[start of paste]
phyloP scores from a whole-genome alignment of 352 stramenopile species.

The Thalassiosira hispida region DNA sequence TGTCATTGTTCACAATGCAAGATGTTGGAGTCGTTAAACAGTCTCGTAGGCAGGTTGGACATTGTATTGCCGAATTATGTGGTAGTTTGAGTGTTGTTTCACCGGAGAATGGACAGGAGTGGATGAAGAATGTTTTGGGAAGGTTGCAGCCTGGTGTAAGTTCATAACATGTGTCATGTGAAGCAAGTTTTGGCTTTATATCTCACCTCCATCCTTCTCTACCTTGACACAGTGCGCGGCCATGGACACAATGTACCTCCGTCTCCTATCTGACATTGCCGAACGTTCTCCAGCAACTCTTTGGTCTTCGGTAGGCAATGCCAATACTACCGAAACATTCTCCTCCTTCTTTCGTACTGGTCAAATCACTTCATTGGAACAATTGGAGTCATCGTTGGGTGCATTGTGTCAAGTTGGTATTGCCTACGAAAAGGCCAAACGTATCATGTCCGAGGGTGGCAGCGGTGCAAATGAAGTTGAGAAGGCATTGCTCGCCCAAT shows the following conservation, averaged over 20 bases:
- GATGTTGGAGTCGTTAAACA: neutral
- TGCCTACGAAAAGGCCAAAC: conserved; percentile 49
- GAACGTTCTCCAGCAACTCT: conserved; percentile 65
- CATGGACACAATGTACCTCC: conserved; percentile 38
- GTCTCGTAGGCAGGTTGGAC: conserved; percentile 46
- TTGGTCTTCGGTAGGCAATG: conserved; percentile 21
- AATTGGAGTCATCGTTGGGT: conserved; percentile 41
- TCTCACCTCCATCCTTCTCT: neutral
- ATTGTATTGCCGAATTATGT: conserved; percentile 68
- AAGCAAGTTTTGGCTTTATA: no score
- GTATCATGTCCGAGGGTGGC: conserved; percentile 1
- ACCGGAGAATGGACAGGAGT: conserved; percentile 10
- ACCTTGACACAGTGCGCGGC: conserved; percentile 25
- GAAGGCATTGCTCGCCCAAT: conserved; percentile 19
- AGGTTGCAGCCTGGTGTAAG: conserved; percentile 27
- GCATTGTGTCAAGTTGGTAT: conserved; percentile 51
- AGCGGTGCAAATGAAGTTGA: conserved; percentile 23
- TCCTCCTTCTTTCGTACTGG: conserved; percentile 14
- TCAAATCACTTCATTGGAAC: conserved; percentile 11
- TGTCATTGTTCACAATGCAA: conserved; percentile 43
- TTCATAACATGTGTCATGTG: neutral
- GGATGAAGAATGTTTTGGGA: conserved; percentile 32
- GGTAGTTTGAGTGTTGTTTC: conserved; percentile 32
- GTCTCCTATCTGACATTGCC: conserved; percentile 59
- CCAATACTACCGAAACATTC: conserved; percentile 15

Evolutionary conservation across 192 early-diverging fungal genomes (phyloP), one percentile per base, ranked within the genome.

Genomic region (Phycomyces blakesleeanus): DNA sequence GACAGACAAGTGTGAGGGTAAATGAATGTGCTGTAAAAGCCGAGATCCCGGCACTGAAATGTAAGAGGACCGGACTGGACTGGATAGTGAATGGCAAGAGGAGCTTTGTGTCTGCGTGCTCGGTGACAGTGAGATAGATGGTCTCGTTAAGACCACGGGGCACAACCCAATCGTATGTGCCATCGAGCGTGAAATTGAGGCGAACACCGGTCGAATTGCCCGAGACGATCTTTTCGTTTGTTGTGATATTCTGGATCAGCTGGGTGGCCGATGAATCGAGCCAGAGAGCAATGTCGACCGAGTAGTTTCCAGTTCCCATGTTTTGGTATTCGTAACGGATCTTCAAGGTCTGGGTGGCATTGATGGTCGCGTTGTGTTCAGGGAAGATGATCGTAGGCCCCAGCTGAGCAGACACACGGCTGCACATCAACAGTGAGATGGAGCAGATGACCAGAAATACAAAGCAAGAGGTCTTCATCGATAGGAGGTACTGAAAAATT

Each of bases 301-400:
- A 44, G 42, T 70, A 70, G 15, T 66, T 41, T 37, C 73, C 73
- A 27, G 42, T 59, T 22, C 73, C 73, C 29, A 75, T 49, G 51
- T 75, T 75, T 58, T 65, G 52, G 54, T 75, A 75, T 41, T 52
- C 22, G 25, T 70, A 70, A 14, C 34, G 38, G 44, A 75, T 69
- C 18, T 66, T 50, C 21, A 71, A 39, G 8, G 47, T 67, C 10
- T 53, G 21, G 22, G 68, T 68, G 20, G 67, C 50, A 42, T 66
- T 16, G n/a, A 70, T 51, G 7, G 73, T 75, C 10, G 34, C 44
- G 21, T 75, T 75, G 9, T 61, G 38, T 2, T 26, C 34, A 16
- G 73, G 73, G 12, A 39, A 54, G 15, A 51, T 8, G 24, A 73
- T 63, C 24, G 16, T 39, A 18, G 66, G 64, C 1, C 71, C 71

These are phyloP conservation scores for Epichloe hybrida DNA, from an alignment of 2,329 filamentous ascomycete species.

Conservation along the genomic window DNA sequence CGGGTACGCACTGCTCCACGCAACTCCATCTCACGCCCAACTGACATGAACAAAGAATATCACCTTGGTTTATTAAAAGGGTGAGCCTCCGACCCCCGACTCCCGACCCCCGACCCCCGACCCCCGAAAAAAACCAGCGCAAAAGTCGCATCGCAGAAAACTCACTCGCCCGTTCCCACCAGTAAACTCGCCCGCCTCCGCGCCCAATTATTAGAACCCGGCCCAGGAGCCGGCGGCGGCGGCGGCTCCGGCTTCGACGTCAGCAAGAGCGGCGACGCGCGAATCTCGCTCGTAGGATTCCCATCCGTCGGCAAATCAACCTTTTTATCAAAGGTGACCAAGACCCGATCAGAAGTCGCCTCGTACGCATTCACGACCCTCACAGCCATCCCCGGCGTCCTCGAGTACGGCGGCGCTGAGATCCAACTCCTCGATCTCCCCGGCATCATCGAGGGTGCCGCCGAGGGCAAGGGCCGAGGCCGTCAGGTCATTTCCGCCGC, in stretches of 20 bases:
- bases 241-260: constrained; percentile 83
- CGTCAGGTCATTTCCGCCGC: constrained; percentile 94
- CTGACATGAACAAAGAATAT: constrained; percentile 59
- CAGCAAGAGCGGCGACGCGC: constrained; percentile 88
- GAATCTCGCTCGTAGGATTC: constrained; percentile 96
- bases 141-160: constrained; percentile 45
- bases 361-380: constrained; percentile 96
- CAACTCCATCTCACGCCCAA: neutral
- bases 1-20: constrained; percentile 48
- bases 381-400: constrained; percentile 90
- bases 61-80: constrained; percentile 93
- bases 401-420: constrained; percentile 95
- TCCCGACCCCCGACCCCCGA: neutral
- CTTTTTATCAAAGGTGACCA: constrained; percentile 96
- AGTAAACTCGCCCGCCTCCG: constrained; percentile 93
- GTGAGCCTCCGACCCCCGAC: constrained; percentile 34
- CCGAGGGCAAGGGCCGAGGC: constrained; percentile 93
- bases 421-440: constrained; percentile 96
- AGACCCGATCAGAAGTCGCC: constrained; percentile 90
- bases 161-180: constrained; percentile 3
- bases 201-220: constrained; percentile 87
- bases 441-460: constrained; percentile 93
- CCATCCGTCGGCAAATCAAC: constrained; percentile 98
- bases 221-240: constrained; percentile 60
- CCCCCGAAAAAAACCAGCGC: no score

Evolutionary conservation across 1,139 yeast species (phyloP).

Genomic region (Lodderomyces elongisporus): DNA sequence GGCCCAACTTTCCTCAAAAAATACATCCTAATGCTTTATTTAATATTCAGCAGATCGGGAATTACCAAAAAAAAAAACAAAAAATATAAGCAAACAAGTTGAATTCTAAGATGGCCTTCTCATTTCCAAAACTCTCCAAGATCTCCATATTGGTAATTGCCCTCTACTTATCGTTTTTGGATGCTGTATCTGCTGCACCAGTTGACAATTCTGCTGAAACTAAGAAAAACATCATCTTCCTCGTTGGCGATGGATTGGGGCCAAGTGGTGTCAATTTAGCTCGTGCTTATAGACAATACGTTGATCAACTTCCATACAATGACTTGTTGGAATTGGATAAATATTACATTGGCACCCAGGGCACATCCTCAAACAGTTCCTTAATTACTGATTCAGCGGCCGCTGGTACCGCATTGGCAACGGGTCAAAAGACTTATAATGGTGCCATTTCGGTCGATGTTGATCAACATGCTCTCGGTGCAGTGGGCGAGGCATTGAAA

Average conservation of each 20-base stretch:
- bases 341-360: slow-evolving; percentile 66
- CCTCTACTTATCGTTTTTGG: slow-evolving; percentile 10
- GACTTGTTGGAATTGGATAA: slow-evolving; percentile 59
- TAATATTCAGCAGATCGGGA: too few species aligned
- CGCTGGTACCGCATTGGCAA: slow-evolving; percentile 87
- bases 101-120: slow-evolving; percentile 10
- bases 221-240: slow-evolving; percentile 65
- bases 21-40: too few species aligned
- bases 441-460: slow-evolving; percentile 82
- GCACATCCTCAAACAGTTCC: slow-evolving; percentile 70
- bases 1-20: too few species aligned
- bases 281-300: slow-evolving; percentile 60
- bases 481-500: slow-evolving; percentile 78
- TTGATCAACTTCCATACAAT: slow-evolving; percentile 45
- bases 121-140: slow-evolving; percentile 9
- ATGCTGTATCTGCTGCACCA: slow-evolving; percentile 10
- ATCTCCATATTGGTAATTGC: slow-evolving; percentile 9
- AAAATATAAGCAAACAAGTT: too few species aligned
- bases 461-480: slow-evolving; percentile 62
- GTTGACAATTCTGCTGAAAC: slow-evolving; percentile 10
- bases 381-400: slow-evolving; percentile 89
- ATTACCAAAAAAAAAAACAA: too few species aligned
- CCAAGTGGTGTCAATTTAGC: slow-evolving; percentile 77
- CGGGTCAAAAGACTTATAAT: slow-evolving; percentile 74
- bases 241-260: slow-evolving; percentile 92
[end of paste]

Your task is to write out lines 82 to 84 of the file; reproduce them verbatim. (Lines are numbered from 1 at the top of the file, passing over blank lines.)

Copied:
- bases 281-300: slow-evolving; percentile 60
- bases 481-500: slow-evolving; percentile 78
- TTGATCAACTTCCATACAAT: slow-evolving; percentile 45